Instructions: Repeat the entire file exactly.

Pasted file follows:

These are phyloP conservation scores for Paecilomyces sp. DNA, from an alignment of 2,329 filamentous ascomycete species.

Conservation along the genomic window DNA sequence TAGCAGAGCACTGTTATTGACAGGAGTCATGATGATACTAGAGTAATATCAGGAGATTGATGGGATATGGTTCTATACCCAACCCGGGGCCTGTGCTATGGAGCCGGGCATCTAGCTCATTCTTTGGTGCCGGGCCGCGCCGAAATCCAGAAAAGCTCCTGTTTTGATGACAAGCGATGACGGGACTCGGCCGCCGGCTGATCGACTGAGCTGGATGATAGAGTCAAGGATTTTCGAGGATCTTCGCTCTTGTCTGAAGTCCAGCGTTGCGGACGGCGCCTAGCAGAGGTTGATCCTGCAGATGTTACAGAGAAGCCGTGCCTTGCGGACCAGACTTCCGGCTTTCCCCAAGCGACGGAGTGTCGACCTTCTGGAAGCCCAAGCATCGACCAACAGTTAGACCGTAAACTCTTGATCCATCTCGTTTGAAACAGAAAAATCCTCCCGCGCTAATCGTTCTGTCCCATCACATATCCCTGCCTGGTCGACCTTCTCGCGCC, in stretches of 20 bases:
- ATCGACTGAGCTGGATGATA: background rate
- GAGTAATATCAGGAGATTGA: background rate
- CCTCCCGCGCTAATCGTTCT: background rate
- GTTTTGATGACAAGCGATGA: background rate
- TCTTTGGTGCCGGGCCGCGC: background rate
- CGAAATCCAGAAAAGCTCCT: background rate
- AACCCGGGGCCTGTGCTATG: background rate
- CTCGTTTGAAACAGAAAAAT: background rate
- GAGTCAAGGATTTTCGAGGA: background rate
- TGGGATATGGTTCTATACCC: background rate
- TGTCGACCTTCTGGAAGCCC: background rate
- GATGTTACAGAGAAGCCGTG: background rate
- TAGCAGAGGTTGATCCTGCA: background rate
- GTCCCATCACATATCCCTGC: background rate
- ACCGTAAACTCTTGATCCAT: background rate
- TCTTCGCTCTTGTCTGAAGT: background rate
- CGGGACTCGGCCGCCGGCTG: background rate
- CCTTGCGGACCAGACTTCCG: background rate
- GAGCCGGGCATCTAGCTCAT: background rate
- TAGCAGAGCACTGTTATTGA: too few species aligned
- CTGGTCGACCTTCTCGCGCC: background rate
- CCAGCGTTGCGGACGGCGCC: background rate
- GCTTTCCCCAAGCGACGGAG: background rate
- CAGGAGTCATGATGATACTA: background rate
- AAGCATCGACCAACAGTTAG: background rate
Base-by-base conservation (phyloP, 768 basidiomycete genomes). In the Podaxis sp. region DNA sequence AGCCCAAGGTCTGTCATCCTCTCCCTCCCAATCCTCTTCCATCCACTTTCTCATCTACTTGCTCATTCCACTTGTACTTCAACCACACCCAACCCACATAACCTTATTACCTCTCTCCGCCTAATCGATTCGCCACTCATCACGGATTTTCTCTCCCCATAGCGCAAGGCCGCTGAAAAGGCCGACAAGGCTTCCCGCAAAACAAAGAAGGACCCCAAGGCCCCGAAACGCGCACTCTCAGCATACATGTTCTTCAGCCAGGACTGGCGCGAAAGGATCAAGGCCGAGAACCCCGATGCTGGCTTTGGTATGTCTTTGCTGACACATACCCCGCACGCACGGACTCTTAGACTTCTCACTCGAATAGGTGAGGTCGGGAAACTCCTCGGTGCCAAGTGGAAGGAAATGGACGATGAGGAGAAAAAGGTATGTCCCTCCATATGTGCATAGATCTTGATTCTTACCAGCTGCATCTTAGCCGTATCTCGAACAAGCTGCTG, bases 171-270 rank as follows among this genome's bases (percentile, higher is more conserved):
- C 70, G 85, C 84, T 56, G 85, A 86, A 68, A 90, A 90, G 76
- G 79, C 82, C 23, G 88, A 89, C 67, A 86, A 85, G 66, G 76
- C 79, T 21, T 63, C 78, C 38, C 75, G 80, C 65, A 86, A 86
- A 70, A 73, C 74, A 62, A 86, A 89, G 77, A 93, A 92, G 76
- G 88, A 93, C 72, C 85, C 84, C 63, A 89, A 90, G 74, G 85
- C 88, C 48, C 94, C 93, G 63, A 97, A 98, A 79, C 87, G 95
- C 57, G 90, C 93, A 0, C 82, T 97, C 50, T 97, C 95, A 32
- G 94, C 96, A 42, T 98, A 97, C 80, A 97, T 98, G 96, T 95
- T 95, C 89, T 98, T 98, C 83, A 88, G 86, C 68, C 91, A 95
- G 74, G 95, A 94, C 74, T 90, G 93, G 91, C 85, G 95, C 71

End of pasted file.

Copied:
These are phyloP conservation scores for Paecilomyces sp. DNA, from an alignment of 2,329 filamentous ascomycete species.

Conservation along the genomic window DNA sequence TAGCAGAGCACTGTTATTGACAGGAGTCATGATGATACTAGAGTAATATCAGGAGATTGATGGGATATGGTTCTATACCCAACCCGGGGCCTGTGCTATGGAGCCGGGCATCTAGCTCATTCTTTGGTGCCGGGCCGCGCCGAAATCCAGAAAAGCTCCTGTTTTGATGACAAGCGATGACGGGACTCGGCCGCCGGCTGATCGACTGAGCTGGATGATAGAGTCAAGGATTTTCGAGGATCTTCGCTCTTGTCTGAAGTCCAGCGTTGCGGACGGCGCCTAGCAGAGGTTGATCCTGCAGATGTTACAGAGAAGCCGTGCCTTGCGGACCAGACTTCCGGCTTTCCCCAAGCGACGGAGTGTCGACCTTCTGGAAGCCCAAGCATCGACCAACAGTTAGACCGTAAACTCTTGATCCATCTCGTTTGAAACAGAAAAATCCTCCCGCGCTAATCGTTCTGTCCCATCACATATCCCTGCCTGGTCGACCTTCTCGCGCC, in stretches of 20 bases:
- ATCGACTGAGCTGGATGATA: background rate
- GAGTAATATCAGGAGATTGA: background rate
- CCTCCCGCGCTAATCGTTCT: background rate
- GTTTTGATGACAAGCGATGA: background rate
- TCTTTGGTGCCGGGCCGCGC: background rate
- CGAAATCCAGAAAAGCTCCT: background rate
- AACCCGGGGCCTGTGCTATG: background rate
- CTCGTTTGAAACAGAAAAAT: background rate
- GAGTCAAGGATTTTCGAGGA: background rate
- TGGGATATGGTTCTATACCC: background rate
- TGTCGACCTTCTGGAAGCCC: background rate
- GATGTTACAGAGAAGCCGTG: background rate
- TAGCAGAGGTTGATCCTGCA: background rate
- GTCCCATCACATATCCCTGC: background rate
- ACCGTAAACTCTTGATCCAT: background rate
- TCTTCGCTCTTGTCTGAAGT: background rate
- CGGGACTCGGCCGCCGGCTG: background rate
- CCTTGCGGACCAGACTTCCG: background rate
- GAGCCGGGCATCTAGCTCAT: background rate
- TAGCAGAGCACTGTTATTGA: too few species aligned
- CTGGTCGACCTTCTCGCGCC: background rate
- CCAGCGTTGCGGACGGCGCC: background rate
- GCTTTCCCCAAGCGACGGAG: background rate
- CAGGAGTCATGATGATACTA: background rate
- AAGCATCGACCAACAGTTAG: background rate
Base-by-base conservation (phyloP, 768 basidiomycete genomes). In the Podaxis sp. region DNA sequence AGCCCAAGGTCTGTCATCCTCTCCCTCCCAATCCTCTTCCATCCACTTTCTCATCTACTTGCTCATTCCACTTGTACTTCAACCACACCCAACCCACATAACCTTATTACCTCTCTCCGCCTAATCGATTCGCCACTCATCACGGATTTTCTCTCCCCATAGCGCAAGGCCGCTGAAAAGGCCGACAAGGCTTCCCGCAAAACAAAGAAGGACCCCAAGGCCCCGAAACGCGCACTCTCAGCATACATGTTCTTCAGCCAGGACTGGCGCGAAAGGATCAAGGCCGAGAACCCCGATGCTGGCTTTGGTATGTCTTTGCTGACACATACCCCGCACGCACGGACTCTTAGACTTCTCACTCGAATAGGTGAGGTCGGGAAACTCCTCGGTGCCAAGTGGAAGGAAATGGACGATGAGGAGAAAAAGGTATGTCCCTCCATATGTGCATAGATCTTGATTCTTACCAGCTGCATCTTAGCCGTATCTCGAACAAGCTGCTG, bases 171-270 rank as follows among this genome's bases (percentile, higher is more conserved):
- C 70, G 85, C 84, T 56, G 85, A 86, A 68, A 90, A 90, G 76
- G 79, C 82, C 23, G 88, A 89, C 67, A 86, A 85, G 66, G 76
- C 79, T 21, T 63, C 78, C 38, C 75, G 80, C 65, A 86, A 86
- A 70, A 73, C 74, A 62, A 86, A 89, G 77, A 93, A 92, G 76
- G 88, A 93, C 72, C 85, C 84, C 63, A 89, A 90, G 74, G 85
- C 88, C 48, C 94, C 93, G 63, A 97, A 98, A 79, C 87, G 95
- C 57, G 90, C 93, A 0, C 82, T 97, C 50, T 97, C 95, A 32
- G 94, C 96, A 42, T 98, A 97, C 80, A 97, T 98, G 96, T 95
- T 95, C 89, T 98, T 98, C 83, A 88, G 86, C 68, C 91, A 95
- G 74, G 95, A 94, C 74, T 90, G 93, G 91, C 85, G 95, C 71